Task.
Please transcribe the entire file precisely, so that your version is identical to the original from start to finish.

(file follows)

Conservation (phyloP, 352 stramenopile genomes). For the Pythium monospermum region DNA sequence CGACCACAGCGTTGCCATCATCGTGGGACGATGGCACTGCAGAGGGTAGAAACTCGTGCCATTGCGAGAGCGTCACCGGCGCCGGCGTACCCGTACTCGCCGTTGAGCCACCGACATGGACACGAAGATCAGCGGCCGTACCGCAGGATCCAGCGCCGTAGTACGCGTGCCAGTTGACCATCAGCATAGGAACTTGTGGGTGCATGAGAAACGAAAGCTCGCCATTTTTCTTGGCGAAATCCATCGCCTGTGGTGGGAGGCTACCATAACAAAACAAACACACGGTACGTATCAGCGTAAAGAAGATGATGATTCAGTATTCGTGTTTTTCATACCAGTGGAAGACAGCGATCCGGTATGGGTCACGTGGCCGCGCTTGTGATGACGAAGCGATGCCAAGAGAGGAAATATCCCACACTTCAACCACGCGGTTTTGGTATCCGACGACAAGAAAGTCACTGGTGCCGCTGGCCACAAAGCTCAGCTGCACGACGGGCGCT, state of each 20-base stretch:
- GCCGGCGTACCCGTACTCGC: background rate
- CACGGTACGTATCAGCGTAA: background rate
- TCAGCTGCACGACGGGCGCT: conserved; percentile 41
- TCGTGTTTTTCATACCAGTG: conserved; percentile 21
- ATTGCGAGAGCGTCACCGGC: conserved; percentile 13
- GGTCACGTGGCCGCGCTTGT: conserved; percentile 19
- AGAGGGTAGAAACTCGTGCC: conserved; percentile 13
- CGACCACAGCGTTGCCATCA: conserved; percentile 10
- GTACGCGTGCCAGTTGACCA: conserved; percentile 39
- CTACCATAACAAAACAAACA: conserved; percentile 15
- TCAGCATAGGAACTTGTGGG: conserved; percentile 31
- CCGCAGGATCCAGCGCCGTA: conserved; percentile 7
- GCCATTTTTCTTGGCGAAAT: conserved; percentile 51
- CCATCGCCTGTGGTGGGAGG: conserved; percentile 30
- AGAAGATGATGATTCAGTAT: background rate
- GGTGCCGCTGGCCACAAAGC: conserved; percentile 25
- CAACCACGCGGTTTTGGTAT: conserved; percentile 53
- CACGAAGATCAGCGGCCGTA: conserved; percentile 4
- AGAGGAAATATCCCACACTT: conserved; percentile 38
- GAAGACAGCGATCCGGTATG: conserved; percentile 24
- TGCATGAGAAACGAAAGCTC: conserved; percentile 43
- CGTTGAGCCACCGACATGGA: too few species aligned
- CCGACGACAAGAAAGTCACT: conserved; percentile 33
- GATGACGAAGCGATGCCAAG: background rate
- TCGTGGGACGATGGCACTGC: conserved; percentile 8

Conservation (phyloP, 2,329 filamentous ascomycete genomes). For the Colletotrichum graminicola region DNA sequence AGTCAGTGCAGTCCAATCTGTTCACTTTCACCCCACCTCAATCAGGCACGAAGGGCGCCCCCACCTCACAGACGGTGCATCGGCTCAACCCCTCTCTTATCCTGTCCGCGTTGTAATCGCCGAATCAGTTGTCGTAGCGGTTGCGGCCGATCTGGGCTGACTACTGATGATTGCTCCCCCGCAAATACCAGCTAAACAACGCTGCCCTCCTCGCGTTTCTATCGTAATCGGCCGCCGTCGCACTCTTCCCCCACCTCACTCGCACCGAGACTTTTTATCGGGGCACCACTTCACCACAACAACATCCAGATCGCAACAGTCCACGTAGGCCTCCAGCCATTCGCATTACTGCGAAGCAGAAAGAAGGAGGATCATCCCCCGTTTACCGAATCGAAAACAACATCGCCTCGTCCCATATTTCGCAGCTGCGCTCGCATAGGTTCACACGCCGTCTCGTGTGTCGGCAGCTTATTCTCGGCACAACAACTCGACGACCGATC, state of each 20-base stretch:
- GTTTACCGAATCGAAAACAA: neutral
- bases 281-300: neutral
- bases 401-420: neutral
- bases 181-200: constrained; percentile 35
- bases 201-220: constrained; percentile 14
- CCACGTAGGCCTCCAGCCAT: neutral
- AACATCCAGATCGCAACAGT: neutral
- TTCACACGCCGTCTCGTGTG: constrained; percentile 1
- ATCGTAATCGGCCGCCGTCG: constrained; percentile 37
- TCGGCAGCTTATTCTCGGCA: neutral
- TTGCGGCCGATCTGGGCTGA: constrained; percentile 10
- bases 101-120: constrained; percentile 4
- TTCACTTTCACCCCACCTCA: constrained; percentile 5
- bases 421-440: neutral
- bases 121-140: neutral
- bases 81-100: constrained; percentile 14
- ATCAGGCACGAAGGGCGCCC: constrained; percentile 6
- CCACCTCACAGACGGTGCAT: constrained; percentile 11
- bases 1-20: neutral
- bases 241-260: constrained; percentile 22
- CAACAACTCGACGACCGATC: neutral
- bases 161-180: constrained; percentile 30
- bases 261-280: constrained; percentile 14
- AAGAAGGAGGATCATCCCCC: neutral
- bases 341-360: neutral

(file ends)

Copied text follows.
Conservation (phyloP, 352 stramenopile genomes). For the Pythium monospermum region DNA sequence CGACCACAGCGTTGCCATCATCGTGGGACGATGGCACTGCAGAGGGTAGAAACTCGTGCCATTGCGAGAGCGTCACCGGCGCCGGCGTACCCGTACTCGCCGTTGAGCCACCGACATGGACACGAAGATCAGCGGCCGTACCGCAGGATCCAGCGCCGTAGTACGCGTGCCAGTTGACCATCAGCATAGGAACTTGTGGGTGCATGAGAAACGAAAGCTCGCCATTTTTCTTGGCGAAATCCATCGCCTGTGGTGGGAGGCTACCATAACAAAACAAACACACGGTACGTATCAGCGTAAAGAAGATGATGATTCAGTATTCGTGTTTTTCATACCAGTGGAAGACAGCGATCCGGTATGGGTCACGTGGCCGCGCTTGTGATGACGAAGCGATGCCAAGAGAGGAAATATCCCACACTTCAACCACGCGGTTTTGGTATCCGACGACAAGAAAGTCACTGGTGCCGCTGGCCACAAAGCTCAGCTGCACGACGGGCGCT, state of each 20-base stretch:
- GCCGGCGTACCCGTACTCGC: background rate
- CACGGTACGTATCAGCGTAA: background rate
- TCAGCTGCACGACGGGCGCT: conserved; percentile 41
- TCGTGTTTTTCATACCAGTG: conserved; percentile 21
- ATTGCGAGAGCGTCACCGGC: conserved; percentile 13
- GGTCACGTGGCCGCGCTTGT: conserved; percentile 19
- AGAGGGTAGAAACTCGTGCC: conserved; percentile 13
- CGACCACAGCGTTGCCATCA: conserved; percentile 10
- GTACGCGTGCCAGTTGACCA: conserved; percentile 39
- CTACCATAACAAAACAAACA: conserved; percentile 15
- TCAGCATAGGAACTTGTGGG: conserved; percentile 31
- CCGCAGGATCCAGCGCCGTA: conserved; percentile 7
- GCCATTTTTCTTGGCGAAAT: conserved; percentile 51
- CCATCGCCTGTGGTGGGAGG: conserved; percentile 30
- AGAAGATGATGATTCAGTAT: background rate
- GGTGCCGCTGGCCACAAAGC: conserved; percentile 25
- CAACCACGCGGTTTTGGTAT: conserved; percentile 53
- CACGAAGATCAGCGGCCGTA: conserved; percentile 4
- AGAGGAAATATCCCACACTT: conserved; percentile 38
- GAAGACAGCGATCCGGTATG: conserved; percentile 24
- TGCATGAGAAACGAAAGCTC: conserved; percentile 43
- CGTTGAGCCACCGACATGGA: too few species aligned
- CCGACGACAAGAAAGTCACT: conserved; percentile 33
- GATGACGAAGCGATGCCAAG: background rate
- TCGTGGGACGATGGCACTGC: conserved; percentile 8

Conservation (phyloP, 2,329 filamentous ascomycete genomes). For the Colletotrichum graminicola region DNA sequence AGTCAGTGCAGTCCAATCTGTTCACTTTCACCCCACCTCAATCAGGCACGAAGGGCGCCCCCACCTCACAGACGGTGCATCGGCTCAACCCCTCTCTTATCCTGTCCGCGTTGTAATCGCCGAATCAGTTGTCGTAGCGGTTGCGGCCGATCTGGGCTGACTACTGATGATTGCTCCCCCGCAAATACCAGCTAAACAACGCTGCCCTCCTCGCGTTTCTATCGTAATCGGCCGCCGTCGCACTCTTCCCCCACCTCACTCGCACCGAGACTTTTTATCGGGGCACCACTTCACCACAACAACATCCAGATCGCAACAGTCCACGTAGGCCTCCAGCCATTCGCATTACTGCGAAGCAGAAAGAAGGAGGATCATCCCCCGTTTACCGAATCGAAAACAACATCGCCTCGTCCCATATTTCGCAGCTGCGCTCGCATAGGTTCACACGCCGTCTCGTGTGTCGGCAGCTTATTCTCGGCACAACAACTCGACGACCGATC, state of each 20-base stretch:
- GTTTACCGAATCGAAAACAA: neutral
- bases 281-300: neutral
- bases 401-420: neutral
- bases 181-200: constrained; percentile 35
- bases 201-220: constrained; percentile 14
- CCACGTAGGCCTCCAGCCAT: neutral
- AACATCCAGATCGCAACAGT: neutral
- TTCACACGCCGTCTCGTGTG: constrained; percentile 1
- ATCGTAATCGGCCGCCGTCG: constrained; percentile 37
- TCGGCAGCTTATTCTCGGCA: neutral
- TTGCGGCCGATCTGGGCTGA: constrained; percentile 10
- bases 101-120: constrained; percentile 4
- TTCACTTTCACCCCACCTCA: constrained; percentile 5
- bases 421-440: neutral
- bases 121-140: neutral
- bases 81-100: constrained; percentile 14
- ATCAGGCACGAAGGGCGCCC: constrained; percentile 6
- CCACCTCACAGACGGTGCAT: constrained; percentile 11
- bases 1-20: neutral
- bases 241-260: constrained; percentile 22
- CAACAACTCGACGACCGATC: neutral
- bases 161-180: constrained; percentile 30
- bases 261-280: constrained; percentile 14
- AAGAAGGAGGATCATCCCCC: neutral
- bases 341-360: neutral